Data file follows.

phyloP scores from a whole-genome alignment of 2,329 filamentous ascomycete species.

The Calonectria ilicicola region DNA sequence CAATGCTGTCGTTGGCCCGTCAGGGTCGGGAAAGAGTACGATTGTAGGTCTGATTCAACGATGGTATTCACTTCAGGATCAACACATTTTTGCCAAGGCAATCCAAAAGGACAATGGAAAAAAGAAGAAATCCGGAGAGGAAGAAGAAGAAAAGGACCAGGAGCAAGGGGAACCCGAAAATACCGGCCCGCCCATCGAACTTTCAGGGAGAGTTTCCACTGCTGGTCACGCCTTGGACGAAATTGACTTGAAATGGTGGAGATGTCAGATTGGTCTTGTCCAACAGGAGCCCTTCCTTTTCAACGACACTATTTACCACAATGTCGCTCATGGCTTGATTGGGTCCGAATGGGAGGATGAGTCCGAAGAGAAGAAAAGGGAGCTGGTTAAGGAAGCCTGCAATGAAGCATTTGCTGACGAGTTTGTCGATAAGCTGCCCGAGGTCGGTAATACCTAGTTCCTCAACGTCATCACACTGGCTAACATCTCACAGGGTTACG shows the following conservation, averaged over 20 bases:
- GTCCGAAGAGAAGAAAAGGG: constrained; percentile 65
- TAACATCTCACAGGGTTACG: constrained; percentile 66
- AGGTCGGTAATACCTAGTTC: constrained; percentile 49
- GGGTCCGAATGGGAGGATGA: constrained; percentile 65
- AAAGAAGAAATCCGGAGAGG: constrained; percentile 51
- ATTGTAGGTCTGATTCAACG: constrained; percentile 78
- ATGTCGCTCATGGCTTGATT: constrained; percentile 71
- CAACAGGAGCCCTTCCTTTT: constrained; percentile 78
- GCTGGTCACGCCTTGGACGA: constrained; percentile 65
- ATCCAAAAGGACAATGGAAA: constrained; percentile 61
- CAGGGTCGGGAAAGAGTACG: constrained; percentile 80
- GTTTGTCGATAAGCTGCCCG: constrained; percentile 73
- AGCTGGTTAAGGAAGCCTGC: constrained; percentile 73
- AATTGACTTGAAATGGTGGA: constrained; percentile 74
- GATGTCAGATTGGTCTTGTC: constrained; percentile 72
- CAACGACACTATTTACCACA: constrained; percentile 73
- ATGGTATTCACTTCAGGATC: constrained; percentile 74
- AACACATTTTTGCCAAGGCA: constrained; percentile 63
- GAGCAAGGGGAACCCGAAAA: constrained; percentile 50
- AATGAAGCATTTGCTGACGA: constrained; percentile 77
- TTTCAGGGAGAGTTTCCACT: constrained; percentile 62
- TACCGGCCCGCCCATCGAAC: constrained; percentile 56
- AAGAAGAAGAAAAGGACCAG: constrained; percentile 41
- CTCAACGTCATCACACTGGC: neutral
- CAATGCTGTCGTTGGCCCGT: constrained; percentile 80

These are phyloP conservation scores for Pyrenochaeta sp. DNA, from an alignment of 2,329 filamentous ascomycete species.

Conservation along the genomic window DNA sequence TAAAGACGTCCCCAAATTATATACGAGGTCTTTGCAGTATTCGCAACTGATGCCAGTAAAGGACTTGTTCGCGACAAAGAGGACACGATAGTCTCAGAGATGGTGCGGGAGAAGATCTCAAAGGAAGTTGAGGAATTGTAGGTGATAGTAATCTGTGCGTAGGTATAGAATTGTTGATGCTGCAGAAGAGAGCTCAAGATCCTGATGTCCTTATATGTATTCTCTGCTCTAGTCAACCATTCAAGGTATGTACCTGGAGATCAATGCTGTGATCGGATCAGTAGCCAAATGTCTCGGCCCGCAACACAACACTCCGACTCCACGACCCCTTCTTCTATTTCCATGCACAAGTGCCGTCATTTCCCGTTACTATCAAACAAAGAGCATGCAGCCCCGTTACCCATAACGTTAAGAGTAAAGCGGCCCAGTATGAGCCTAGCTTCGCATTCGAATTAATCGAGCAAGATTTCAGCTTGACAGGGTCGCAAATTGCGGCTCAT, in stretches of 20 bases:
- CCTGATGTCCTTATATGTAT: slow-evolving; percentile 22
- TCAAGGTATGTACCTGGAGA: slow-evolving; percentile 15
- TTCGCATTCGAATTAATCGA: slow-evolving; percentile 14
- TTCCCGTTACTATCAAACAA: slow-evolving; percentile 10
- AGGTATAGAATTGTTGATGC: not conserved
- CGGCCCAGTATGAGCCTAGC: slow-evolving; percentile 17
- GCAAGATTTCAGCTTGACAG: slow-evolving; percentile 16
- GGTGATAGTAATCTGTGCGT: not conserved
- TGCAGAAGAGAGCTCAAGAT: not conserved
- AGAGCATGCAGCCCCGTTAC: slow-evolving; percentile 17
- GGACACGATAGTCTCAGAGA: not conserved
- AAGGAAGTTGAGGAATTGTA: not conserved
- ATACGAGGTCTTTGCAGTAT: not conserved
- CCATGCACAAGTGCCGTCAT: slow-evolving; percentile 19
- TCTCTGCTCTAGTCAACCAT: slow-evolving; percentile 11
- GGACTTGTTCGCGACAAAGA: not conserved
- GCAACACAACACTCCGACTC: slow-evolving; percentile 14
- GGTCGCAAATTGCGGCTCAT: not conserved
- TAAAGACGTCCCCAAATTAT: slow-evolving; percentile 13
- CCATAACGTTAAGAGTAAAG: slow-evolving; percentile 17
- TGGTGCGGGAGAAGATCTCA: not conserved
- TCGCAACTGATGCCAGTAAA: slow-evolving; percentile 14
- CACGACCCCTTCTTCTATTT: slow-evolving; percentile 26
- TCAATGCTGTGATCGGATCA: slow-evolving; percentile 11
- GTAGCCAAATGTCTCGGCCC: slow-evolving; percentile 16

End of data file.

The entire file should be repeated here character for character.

phyloP scores from a whole-genome alignment of 2,329 filamentous ascomycete species.

The Calonectria ilicicola region DNA sequence CAATGCTGTCGTTGGCCCGTCAGGGTCGGGAAAGAGTACGATTGTAGGTCTGATTCAACGATGGTATTCACTTCAGGATCAACACATTTTTGCCAAGGCAATCCAAAAGGACAATGGAAAAAAGAAGAAATCCGGAGAGGAAGAAGAAGAAAAGGACCAGGAGCAAGGGGAACCCGAAAATACCGGCCCGCCCATCGAACTTTCAGGGAGAGTTTCCACTGCTGGTCACGCCTTGGACGAAATTGACTTGAAATGGTGGAGATGTCAGATTGGTCTTGTCCAACAGGAGCCCTTCCTTTTCAACGACACTATTTACCACAATGTCGCTCATGGCTTGATTGGGTCCGAATGGGAGGATGAGTCCGAAGAGAAGAAAAGGGAGCTGGTTAAGGAAGCCTGCAATGAAGCATTTGCTGACGAGTTTGTCGATAAGCTGCCCGAGGTCGGTAATACCTAGTTCCTCAACGTCATCACACTGGCTAACATCTCACAGGGTTACG shows the following conservation, averaged over 20 bases:
- GTCCGAAGAGAAGAAAAGGG: constrained; percentile 65
- TAACATCTCACAGGGTTACG: constrained; percentile 66
- AGGTCGGTAATACCTAGTTC: constrained; percentile 49
- GGGTCCGAATGGGAGGATGA: constrained; percentile 65
- AAAGAAGAAATCCGGAGAGG: constrained; percentile 51
- ATTGTAGGTCTGATTCAACG: constrained; percentile 78
- ATGTCGCTCATGGCTTGATT: constrained; percentile 71
- CAACAGGAGCCCTTCCTTTT: constrained; percentile 78
- GCTGGTCACGCCTTGGACGA: constrained; percentile 65
- ATCCAAAAGGACAATGGAAA: constrained; percentile 61
- CAGGGTCGGGAAAGAGTACG: constrained; percentile 80
- GTTTGTCGATAAGCTGCCCG: constrained; percentile 73
- AGCTGGTTAAGGAAGCCTGC: constrained; percentile 73
- AATTGACTTGAAATGGTGGA: constrained; percentile 74
- GATGTCAGATTGGTCTTGTC: constrained; percentile 72
- CAACGACACTATTTACCACA: constrained; percentile 73
- ATGGTATTCACTTCAGGATC: constrained; percentile 74
- AACACATTTTTGCCAAGGCA: constrained; percentile 63
- GAGCAAGGGGAACCCGAAAA: constrained; percentile 50
- AATGAAGCATTTGCTGACGA: constrained; percentile 77
- TTTCAGGGAGAGTTTCCACT: constrained; percentile 62
- TACCGGCCCGCCCATCGAAC: constrained; percentile 56
- AAGAAGAAGAAAAGGACCAG: constrained; percentile 41
- CTCAACGTCATCACACTGGC: neutral
- CAATGCTGTCGTTGGCCCGT: constrained; percentile 80

These are phyloP conservation scores for Pyrenochaeta sp. DNA, from an alignment of 2,329 filamentous ascomycete species.

Conservation along the genomic window DNA sequence TAAAGACGTCCCCAAATTATATACGAGGTCTTTGCAGTATTCGCAACTGATGCCAGTAAAGGACTTGTTCGCGACAAAGAGGACACGATAGTCTCAGAGATGGTGCGGGAGAAGATCTCAAAGGAAGTTGAGGAATTGTAGGTGATAGTAATCTGTGCGTAGGTATAGAATTGTTGATGCTGCAGAAGAGAGCTCAAGATCCTGATGTCCTTATATGTATTCTCTGCTCTAGTCAACCATTCAAGGTATGTACCTGGAGATCAATGCTGTGATCGGATCAGTAGCCAAATGTCTCGGCCCGCAACACAACACTCCGACTCCACGACCCCTTCTTCTATTTCCATGCACAAGTGCCGTCATTTCCCGTTACTATCAAACAAAGAGCATGCAGCCCCGTTACCCATAACGTTAAGAGTAAAGCGGCCCAGTATGAGCCTAGCTTCGCATTCGAATTAATCGAGCAAGATTTCAGCTTGACAGGGTCGCAAATTGCGGCTCAT, in stretches of 20 bases:
- CCTGATGTCCTTATATGTAT: slow-evolving; percentile 22
- TCAAGGTATGTACCTGGAGA: slow-evolving; percentile 15
- TTCGCATTCGAATTAATCGA: slow-evolving; percentile 14
- TTCCCGTTACTATCAAACAA: slow-evolving; percentile 10
- AGGTATAGAATTGTTGATGC: not conserved
- CGGCCCAGTATGAGCCTAGC: slow-evolving; percentile 17
- GCAAGATTTCAGCTTGACAG: slow-evolving; percentile 16
- GGTGATAGTAATCTGTGCGT: not conserved
- TGCAGAAGAGAGCTCAAGAT: not conserved
- AGAGCATGCAGCCCCGTTAC: slow-evolving; percentile 17
- GGACACGATAGTCTCAGAGA: not conserved
- AAGGAAGTTGAGGAATTGTA: not conserved
- ATACGAGGTCTTTGCAGTAT: not conserved
- CCATGCACAAGTGCCGTCAT: slow-evolving; percentile 19
- TCTCTGCTCTAGTCAACCAT: slow-evolving; percentile 11
- GGACTTGTTCGCGACAAAGA: not conserved
- GCAACACAACACTCCGACTC: slow-evolving; percentile 14
- GGTCGCAAATTGCGGCTCAT: not conserved
- TAAAGACGTCCCCAAATTAT: slow-evolving; percentile 13
- CCATAACGTTAAGAGTAAAG: slow-evolving; percentile 17
- TGGTGCGGGAGAAGATCTCA: not conserved
- TCGCAACTGATGCCAGTAAA: slow-evolving; percentile 14
- CACGACCCCTTCTTCTATTT: slow-evolving; percentile 26
- TCAATGCTGTGATCGGATCA: slow-evolving; percentile 11
- GTAGCCAAATGTCTCGGCCC: slow-evolving; percentile 16